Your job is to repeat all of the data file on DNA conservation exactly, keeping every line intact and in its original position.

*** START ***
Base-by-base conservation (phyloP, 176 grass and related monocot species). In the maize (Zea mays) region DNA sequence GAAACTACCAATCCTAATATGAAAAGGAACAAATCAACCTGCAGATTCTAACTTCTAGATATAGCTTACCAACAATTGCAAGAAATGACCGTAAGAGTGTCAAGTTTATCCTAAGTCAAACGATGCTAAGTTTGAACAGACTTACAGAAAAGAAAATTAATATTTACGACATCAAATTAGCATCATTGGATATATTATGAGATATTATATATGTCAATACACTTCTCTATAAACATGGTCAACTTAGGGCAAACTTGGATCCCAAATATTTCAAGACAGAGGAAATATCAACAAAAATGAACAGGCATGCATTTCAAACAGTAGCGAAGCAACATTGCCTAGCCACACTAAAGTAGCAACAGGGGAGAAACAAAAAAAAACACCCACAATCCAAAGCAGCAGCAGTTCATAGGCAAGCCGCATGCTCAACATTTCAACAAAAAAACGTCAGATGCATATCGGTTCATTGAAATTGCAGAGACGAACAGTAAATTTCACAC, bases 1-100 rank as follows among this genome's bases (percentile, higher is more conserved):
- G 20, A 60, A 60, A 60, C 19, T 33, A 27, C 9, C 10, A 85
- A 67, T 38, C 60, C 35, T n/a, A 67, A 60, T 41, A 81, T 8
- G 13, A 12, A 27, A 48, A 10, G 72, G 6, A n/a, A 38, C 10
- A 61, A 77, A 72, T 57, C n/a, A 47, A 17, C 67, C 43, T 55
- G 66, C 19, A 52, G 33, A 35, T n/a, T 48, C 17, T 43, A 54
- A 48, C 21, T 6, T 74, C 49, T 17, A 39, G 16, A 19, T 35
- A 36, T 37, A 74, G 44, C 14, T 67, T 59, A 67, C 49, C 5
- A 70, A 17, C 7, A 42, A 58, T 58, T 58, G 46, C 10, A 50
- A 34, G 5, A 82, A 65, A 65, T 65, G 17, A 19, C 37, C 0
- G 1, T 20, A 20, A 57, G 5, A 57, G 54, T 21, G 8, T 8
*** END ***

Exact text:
Base-by-base conservation (phyloP, 176 grass and related monocot species). In the maize (Zea mays) region DNA sequence GAAACTACCAATCCTAATATGAAAAGGAACAAATCAACCTGCAGATTCTAACTTCTAGATATAGCTTACCAACAATTGCAAGAAATGACCGTAAGAGTGTCAAGTTTATCCTAAGTCAAACGATGCTAAGTTTGAACAGACTTACAGAAAAGAAAATTAATATTTACGACATCAAATTAGCATCATTGGATATATTATGAGATATTATATATGTCAATACACTTCTCTATAAACATGGTCAACTTAGGGCAAACTTGGATCCCAAATATTTCAAGACAGAGGAAATATCAACAAAAATGAACAGGCATGCATTTCAAACAGTAGCGAAGCAACATTGCCTAGCCACACTAAAGTAGCAACAGGGGAGAAACAAAAAAAAACACCCACAATCCAAAGCAGCAGCAGTTCATAGGCAAGCCGCATGCTCAACATTTCAACAAAAAAACGTCAGATGCATATCGGTTCATTGAAATTGCAGAGACGAACAGTAAATTTCACAC, bases 1-100 rank as follows among this genome's bases (percentile, higher is more conserved):
- G 20, A 60, A 60, A 60, C 19, T 33, A 27, C 9, C 10, A 85
- A 67, T 38, C 60, C 35, T n/a, A 67, A 60, T 41, A 81, T 8
- G 13, A 12, A 27, A 48, A 10, G 72, G 6, A n/a, A 38, C 10
- A 61, A 77, A 72, T 57, C n/a, A 47, A 17, C 67, C 43, T 55
- G 66, C 19, A 52, G 33, A 35, T n/a, T 48, C 17, T 43, A 54
- A 48, C 21, T 6, T 74, C 49, T 17, A 39, G 16, A 19, T 35
- A 36, T 37, A 74, G 44, C 14, T 67, T 59, A 67, C 49, C 5
- A 70, A 17, C 7, A 42, A 58, T 58, T 58, G 46, C 10, A 50
- A 34, G 5, A 82, A 65, A 65, T 65, G 17, A 19, C 37, C 0
- G 1, T 20, A 20, A 57, G 5, A 57, G 54, T 21, G 8, T 8